Aussie 4wd Trips, Treks, Tracks and Tours
Australia's 4wd community has a wealth of trips, treks, tracks and
to it. These range in difficulty from softroader type vehicles with
high range only to those requiring serious low range 4wd drive.
Every state has a wide range of 4wd destinations and to list them all
would be an almost impossible task, however, we have selected the most
well know and iconic trips, treks and tracks that we have detailed for
Those that we have done are listed on this page. Simply click
on the link of the ones you are interested in for further details.
Conditions do change our there so please make sure that you have the
most up to date information before embarking oin your trip.
the area that you are looking at is one that Australian 4x4 Tag Along
Tours run a 4wd tag along tour to, and therefore knows the up to date
conditions in the area, you would be well advised to obtain some local,
up to date, knowledge before finalising your plans.
When planning your trip it is important to remember that Australia is a
very big place and some of these tracks lead through remote country.
Please make sure that both you and your vehicle are well prepared for
whatever journey you are planning. The more remote your trip
the more preparation you will need.
There are a few golden rules of travelling in Australia's remote
outback and desert regions and your should observe them, to not do so
would simply mean that you are placing the lives of you and your
passengers at risk. Ideally never go alone, two or more vehicles is
Always let someone know where you are going and your estimated time of
arrival and, on arrival, let whomever you advised before departing that
you have arrived.
Never venture into remote regions without adequate communications
eqipment and, in this respect, you have few choices. A UHF radio is
fine for communicating amongst your convoy or group but it is not a
device that can be relied on in an emergency. The absolute maximum
effective range of these radios is going to be around 50 km.
This is determined firstly by the fact that it is a 5 watt radio, the
most powerful allowed for use in Australia, and that your aerial is
suited to the terrain you are visiting, higher gain aerials are good
for deserts, beaches and other flat country, low gain aerials are
better for hilly and mountaineous country.
For longer range communications you have two choices - a Satellite
Phone and, or, an HF Radio. HF radios are tending to be used these days
only by enthusiasts as they can ve cumbersome to use compared to a
A Sat Phone is probably the most popular choice amongst remote
travellers these days, they are easy to use, similar to a mobile phone,
and have a wide coverage area, they do not, contary to popular belief
have 100% coverage 100% of the time. The two main satphone network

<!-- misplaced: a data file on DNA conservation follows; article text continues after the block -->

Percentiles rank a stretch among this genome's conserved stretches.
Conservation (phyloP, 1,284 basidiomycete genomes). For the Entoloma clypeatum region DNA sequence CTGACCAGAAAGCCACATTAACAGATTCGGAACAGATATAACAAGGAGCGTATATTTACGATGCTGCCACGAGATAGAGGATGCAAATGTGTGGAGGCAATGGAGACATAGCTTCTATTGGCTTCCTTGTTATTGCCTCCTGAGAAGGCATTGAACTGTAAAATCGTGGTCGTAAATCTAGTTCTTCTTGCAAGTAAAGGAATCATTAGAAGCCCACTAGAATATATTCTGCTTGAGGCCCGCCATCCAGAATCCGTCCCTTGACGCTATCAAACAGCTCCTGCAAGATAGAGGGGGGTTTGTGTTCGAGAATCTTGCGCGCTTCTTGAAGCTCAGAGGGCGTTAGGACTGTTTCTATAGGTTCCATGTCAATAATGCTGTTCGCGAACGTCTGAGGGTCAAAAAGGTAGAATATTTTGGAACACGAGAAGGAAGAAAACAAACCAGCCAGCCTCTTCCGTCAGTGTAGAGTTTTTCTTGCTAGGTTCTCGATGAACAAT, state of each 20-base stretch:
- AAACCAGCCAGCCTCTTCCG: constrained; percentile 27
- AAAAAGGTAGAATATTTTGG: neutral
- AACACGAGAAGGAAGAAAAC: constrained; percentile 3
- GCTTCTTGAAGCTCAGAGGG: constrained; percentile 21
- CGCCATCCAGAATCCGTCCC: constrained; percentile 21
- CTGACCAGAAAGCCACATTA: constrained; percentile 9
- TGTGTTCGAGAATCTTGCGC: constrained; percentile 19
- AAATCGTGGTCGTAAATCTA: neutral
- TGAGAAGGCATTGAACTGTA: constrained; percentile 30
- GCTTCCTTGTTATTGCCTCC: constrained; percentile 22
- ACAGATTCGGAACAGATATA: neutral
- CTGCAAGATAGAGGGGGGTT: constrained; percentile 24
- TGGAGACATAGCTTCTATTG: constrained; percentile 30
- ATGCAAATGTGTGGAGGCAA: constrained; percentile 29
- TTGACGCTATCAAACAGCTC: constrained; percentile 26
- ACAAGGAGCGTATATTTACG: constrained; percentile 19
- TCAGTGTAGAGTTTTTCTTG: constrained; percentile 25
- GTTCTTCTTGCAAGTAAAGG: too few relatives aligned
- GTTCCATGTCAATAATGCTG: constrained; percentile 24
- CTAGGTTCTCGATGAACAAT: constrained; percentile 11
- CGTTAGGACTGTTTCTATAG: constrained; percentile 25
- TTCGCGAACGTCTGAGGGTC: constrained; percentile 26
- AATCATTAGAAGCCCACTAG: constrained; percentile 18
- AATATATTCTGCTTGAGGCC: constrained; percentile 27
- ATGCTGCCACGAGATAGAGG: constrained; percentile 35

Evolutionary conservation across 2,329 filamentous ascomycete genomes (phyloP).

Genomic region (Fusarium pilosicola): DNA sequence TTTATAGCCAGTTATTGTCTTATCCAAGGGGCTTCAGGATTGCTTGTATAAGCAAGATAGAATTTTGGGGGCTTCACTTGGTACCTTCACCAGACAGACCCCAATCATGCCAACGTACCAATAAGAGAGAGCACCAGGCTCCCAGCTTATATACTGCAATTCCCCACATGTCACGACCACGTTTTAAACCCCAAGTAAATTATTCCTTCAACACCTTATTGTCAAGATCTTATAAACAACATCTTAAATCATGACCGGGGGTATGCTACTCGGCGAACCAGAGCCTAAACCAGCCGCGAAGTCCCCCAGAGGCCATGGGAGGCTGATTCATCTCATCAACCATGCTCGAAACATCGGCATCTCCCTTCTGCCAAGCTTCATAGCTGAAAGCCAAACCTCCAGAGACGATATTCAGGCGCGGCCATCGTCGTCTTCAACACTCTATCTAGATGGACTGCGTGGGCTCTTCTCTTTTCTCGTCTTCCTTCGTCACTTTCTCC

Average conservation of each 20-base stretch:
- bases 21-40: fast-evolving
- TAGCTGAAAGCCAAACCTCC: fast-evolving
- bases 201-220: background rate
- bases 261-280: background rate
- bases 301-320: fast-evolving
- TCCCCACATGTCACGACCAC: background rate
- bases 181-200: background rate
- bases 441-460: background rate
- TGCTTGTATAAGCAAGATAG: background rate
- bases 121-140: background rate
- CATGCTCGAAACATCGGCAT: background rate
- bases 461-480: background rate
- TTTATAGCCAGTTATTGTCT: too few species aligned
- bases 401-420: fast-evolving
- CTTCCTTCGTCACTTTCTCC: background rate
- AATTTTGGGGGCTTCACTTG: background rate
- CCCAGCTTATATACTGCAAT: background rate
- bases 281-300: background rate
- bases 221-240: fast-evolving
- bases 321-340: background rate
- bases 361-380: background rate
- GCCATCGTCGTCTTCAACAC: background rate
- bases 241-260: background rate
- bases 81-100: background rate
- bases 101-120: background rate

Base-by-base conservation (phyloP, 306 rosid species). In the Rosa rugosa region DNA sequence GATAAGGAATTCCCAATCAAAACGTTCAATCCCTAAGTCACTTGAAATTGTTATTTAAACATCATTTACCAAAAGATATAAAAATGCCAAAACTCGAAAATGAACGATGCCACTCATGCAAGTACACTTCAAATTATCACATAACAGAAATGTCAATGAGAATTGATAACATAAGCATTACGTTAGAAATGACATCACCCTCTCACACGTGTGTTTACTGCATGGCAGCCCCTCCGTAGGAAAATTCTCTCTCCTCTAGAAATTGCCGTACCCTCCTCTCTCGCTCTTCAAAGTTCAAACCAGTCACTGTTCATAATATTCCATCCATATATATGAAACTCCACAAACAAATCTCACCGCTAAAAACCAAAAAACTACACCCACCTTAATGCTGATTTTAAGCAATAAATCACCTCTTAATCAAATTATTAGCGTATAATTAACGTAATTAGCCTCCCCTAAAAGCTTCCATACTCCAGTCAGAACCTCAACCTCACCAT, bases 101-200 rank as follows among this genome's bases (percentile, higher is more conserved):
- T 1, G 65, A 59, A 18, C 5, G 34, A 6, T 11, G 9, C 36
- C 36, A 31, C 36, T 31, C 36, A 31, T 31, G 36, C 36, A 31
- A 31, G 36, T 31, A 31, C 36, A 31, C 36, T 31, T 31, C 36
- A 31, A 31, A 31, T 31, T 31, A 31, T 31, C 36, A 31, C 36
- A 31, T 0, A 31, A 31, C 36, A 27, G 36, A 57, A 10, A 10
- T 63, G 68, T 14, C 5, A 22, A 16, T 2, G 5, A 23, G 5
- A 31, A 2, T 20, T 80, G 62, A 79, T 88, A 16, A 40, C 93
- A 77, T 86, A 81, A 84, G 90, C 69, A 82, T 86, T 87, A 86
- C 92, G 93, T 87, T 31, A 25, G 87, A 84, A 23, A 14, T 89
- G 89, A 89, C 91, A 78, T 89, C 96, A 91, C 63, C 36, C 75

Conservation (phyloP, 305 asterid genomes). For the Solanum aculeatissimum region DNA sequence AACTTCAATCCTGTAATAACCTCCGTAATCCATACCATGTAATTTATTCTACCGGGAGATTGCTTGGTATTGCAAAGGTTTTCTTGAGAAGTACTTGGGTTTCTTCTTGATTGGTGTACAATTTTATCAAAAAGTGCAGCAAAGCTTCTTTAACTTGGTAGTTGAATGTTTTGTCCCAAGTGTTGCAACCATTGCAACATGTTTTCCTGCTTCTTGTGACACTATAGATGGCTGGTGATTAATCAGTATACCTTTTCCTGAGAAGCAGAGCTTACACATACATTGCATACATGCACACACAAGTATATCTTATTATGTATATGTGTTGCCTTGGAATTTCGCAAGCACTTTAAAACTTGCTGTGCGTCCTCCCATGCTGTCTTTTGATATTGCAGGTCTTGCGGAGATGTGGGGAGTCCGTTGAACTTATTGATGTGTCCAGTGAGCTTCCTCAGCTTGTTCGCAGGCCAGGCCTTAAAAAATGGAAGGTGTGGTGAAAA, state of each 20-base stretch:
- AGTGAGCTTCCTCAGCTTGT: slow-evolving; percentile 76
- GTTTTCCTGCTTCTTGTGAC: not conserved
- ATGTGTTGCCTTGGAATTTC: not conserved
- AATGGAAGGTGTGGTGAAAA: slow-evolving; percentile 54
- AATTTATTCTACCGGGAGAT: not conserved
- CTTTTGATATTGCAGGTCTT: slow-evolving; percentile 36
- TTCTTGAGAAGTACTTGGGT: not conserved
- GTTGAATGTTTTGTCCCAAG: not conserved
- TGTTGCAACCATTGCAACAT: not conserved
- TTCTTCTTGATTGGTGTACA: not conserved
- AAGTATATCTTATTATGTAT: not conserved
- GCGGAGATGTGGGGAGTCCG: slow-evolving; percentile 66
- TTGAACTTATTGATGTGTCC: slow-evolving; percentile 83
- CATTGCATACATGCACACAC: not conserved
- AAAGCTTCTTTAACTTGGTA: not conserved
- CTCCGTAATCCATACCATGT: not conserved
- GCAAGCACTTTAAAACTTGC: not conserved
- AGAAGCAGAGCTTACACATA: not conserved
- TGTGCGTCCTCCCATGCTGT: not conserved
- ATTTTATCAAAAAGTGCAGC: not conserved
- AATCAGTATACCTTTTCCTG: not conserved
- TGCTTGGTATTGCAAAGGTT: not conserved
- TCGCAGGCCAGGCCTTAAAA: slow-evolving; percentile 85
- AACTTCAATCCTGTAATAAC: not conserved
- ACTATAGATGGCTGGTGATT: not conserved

providers are Iridium and Inmarsat.
Regardless of where you are located, if you are interested in
purchasing a satelite phone talk to Rob Martin at Clientsat in Perth,
he has supplied the Australian 4x4 Tag Along Tours Iridium sat phone
and gives service second to none. He deals in all the different
networks and phones and will advise you as to what is best for
Sat phones can be rented for the period of your trip from multiple
suppliers or they can be readily purchased at reasonable prices.
HF Radios are used by some in remote regions and even many of
the police vehicles in these areas are equipped with them. They do not
rely on being in sight of a satelitte as sat phones do as their signal
bounces off the ironisphere which is about 10,000 feet high during the
day and around 5,000 at night.
They are a simplex system which means that you push the button to talk
and let the button go to listen,unlike a mobile or sat phone where you
can talk and listen at the same time, this makes them a bit more
unweildy to operate, although fairly reliable if you know what you are
A sat phone or HF radio on its own is probably not enough in a real
emergency and you should probably consider carrying a Personal Locator
Beacon, also know as PLBs's, these are like EPIRB's (Emergency Position
Indicating Radio Beacon) which are ideally suited to marine use, and
they send out a signal with your position and
person identifier for a period of 24 hours.
The PLB signal is picked up by AMSA (Australian Maritime Safety
Authority) in Canberra who will co-ordinate your rescue with the search
and rescue authority in whichever state or territory you are in. AMSA
are without doubt one of the worlds, if not the worlds, top search and
PLB's are available now days for less than $300, they have no
maintenace or upkeep cocts and last for between 5 and 7 years. At
Australian 4x4 Tag Along Tours we use the GME brand which lasts for
seven years. GME are an Australian company and build an excellent